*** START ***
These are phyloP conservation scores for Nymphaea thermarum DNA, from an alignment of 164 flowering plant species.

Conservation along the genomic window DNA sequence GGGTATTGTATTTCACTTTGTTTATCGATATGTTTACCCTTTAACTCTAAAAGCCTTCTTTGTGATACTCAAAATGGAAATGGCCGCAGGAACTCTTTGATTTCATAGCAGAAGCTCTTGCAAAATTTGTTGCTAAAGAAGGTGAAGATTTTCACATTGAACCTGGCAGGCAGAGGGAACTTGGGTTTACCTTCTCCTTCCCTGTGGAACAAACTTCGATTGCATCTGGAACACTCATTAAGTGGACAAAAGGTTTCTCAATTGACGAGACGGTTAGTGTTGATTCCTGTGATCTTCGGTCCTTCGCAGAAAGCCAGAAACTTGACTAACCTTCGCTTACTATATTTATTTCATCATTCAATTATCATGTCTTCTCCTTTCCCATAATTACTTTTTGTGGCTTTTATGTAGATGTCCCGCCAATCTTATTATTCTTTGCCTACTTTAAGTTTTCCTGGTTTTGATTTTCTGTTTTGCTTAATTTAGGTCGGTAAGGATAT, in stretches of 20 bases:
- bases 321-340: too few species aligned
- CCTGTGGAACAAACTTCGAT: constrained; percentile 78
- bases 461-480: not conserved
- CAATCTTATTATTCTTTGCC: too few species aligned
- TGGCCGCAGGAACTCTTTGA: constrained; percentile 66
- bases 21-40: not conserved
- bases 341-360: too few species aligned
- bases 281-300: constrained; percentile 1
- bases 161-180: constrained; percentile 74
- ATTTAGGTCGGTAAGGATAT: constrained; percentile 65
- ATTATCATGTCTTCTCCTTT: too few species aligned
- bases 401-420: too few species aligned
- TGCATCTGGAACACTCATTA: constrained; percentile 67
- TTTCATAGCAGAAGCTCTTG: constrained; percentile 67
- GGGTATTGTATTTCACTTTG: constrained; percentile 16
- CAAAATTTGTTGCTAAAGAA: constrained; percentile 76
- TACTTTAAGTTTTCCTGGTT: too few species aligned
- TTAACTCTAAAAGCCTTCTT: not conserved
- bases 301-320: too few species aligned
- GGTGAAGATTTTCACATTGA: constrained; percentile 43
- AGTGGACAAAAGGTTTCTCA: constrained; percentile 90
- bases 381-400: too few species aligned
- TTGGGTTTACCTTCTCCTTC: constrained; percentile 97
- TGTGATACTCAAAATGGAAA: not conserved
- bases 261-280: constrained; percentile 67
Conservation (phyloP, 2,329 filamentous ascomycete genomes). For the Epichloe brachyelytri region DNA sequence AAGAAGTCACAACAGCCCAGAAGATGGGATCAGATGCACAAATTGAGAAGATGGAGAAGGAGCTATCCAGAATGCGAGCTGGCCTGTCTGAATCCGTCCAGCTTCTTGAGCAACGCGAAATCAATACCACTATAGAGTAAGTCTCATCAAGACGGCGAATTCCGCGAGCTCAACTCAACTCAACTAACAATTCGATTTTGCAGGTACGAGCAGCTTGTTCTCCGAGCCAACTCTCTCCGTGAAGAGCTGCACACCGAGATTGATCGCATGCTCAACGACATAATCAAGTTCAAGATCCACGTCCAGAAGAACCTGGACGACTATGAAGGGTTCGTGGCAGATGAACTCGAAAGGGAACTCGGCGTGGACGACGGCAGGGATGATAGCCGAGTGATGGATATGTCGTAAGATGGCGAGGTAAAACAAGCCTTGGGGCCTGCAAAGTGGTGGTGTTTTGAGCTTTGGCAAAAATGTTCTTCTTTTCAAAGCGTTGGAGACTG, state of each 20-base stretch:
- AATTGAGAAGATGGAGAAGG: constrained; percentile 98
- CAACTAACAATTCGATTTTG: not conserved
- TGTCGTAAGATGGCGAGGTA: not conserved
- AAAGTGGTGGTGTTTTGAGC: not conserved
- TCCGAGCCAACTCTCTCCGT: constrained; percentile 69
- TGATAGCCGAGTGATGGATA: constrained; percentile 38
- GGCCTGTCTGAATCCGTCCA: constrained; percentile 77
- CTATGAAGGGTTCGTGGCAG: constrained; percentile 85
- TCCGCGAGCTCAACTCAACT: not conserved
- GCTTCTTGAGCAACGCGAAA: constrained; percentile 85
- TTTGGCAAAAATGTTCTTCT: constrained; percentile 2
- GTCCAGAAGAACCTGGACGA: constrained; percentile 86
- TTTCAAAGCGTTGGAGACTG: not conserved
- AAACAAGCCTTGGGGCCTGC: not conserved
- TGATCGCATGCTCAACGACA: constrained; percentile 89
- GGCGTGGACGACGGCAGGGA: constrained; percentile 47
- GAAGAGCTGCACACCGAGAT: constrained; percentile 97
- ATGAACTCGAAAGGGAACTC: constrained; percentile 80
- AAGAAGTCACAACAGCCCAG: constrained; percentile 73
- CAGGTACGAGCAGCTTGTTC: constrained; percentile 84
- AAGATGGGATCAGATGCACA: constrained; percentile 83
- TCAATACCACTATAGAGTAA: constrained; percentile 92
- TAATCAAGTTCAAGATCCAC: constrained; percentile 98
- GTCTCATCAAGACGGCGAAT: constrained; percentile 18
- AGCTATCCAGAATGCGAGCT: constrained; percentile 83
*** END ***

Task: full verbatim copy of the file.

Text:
These are phyloP conservation scores for Nymphaea thermarum DNA, from an alignment of 164 flowering plant species.

Conservation along the genomic window DNA sequence GGGTATTGTATTTCACTTTGTTTATCGATATGTTTACCCTTTAACTCTAAAAGCCTTCTTTGTGATACTCAAAATGGAAATGGCCGCAGGAACTCTTTGATTTCATAGCAGAAGCTCTTGCAAAATTTGTTGCTAAAGAAGGTGAAGATTTTCACATTGAACCTGGCAGGCAGAGGGAACTTGGGTTTACCTTCTCCTTCCCTGTGGAACAAACTTCGATTGCATCTGGAACACTCATTAAGTGGACAAAAGGTTTCTCAATTGACGAGACGGTTAGTGTTGATTCCTGTGATCTTCGGTCCTTCGCAGAAAGCCAGAAACTTGACTAACCTTCGCTTACTATATTTATTTCATCATTCAATTATCATGTCTTCTCCTTTCCCATAATTACTTTTTGTGGCTTTTATGTAGATGTCCCGCCAATCTTATTATTCTTTGCCTACTTTAAGTTTTCCTGGTTTTGATTTTCTGTTTTGCTTAATTTAGGTCGGTAAGGATAT, in stretches of 20 bases:
- bases 321-340: too few species aligned
- CCTGTGGAACAAACTTCGAT: constrained; percentile 78
- bases 461-480: not conserved
- CAATCTTATTATTCTTTGCC: too few species aligned
- TGGCCGCAGGAACTCTTTGA: constrained; percentile 66
- bases 21-40: not conserved
- bases 341-360: too few species aligned
- bases 281-300: constrained; percentile 1
- bases 161-180: constrained; percentile 74
- ATTTAGGTCGGTAAGGATAT: constrained; percentile 65
- ATTATCATGTCTTCTCCTTT: too few species aligned
- bases 401-420: too few species aligned
- TGCATCTGGAACACTCATTA: constrained; percentile 67
- TTTCATAGCAGAAGCTCTTG: constrained; percentile 67
- GGGTATTGTATTTCACTTTG: constrained; percentile 16
- CAAAATTTGTTGCTAAAGAA: constrained; percentile 76
- TACTTTAAGTTTTCCTGGTT: too few species aligned
- TTAACTCTAAAAGCCTTCTT: not conserved
- bases 301-320: too few species aligned
- GGTGAAGATTTTCACATTGA: constrained; percentile 43
- AGTGGACAAAAGGTTTCTCA: constrained; percentile 90
- bases 381-400: too few species aligned
- TTGGGTTTACCTTCTCCTTC: constrained; percentile 97
- TGTGATACTCAAAATGGAAA: not conserved
- bases 261-280: constrained; percentile 67
Conservation (phyloP, 2,329 filamentous ascomycete genomes). For the Epichloe brachyelytri region DNA sequence AAGAAGTCACAACAGCCCAGAAGATGGGATCAGATGCACAAATTGAGAAGATGGAGAAGGAGCTATCCAGAATGCGAGCTGGCCTGTCTGAATCCGTCCAGCTTCTTGAGCAACGCGAAATCAATACCACTATAGAGTAAGTCTCATCAAGACGGCGAATTCCGCGAGCTCAACTCAACTCAACTAACAATTCGATTTTGCAGGTACGAGCAGCTTGTTCTCCGAGCCAACTCTCTCCGTGAAGAGCTGCACACCGAGATTGATCGCATGCTCAACGACATAATCAAGTTCAAGATCCACGTCCAGAAGAACCTGGACGACTATGAAGGGTTCGTGGCAGATGAACTCGAAAGGGAACTCGGCGTGGACGACGGCAGGGATGATAGCCGAGTGATGGATATGTCGTAAGATGGCGAGGTAAAACAAGCCTTGGGGCCTGCAAAGTGGTGGTGTTTTGAGCTTTGGCAAAAATGTTCTTCTTTTCAAAGCGTTGGAGACTG, state of each 20-base stretch:
- AATTGAGAAGATGGAGAAGG: constrained; percentile 98
- CAACTAACAATTCGATTTTG: not conserved
- TGTCGTAAGATGGCGAGGTA: not conserved
- AAAGTGGTGGTGTTTTGAGC: not conserved
- TCCGAGCCAACTCTCTCCGT: constrained; percentile 69
- TGATAGCCGAGTGATGGATA: constrained; percentile 38
- GGCCTGTCTGAATCCGTCCA: constrained; percentile 77
- CTATGAAGGGTTCGTGGCAG: constrained; percentile 85
- TCCGCGAGCTCAACTCAACT: not conserved
- GCTTCTTGAGCAACGCGAAA: constrained; percentile 85
- TTTGGCAAAAATGTTCTTCT: constrained; percentile 2
- GTCCAGAAGAACCTGGACGA: constrained; percentile 86
- TTTCAAAGCGTTGGAGACTG: not conserved
- AAACAAGCCTTGGGGCCTGC: not conserved
- TGATCGCATGCTCAACGACA: constrained; percentile 89
- GGCGTGGACGACGGCAGGGA: constrained; percentile 47
- GAAGAGCTGCACACCGAGAT: constrained; percentile 97
- ATGAACTCGAAAGGGAACTC: constrained; percentile 80
- AAGAAGTCACAACAGCCCAG: constrained; percentile 73
- CAGGTACGAGCAGCTTGTTC: constrained; percentile 84
- AAGATGGGATCAGATGCACA: constrained; percentile 83
- TCAATACCACTATAGAGTAA: constrained; percentile 92
- TAATCAAGTTCAAGATCCAC: constrained; percentile 98
- GTCTCATCAAGACGGCGAAT: constrained; percentile 18
- AGCTATCCAGAATGCGAGCT: constrained; percentile 83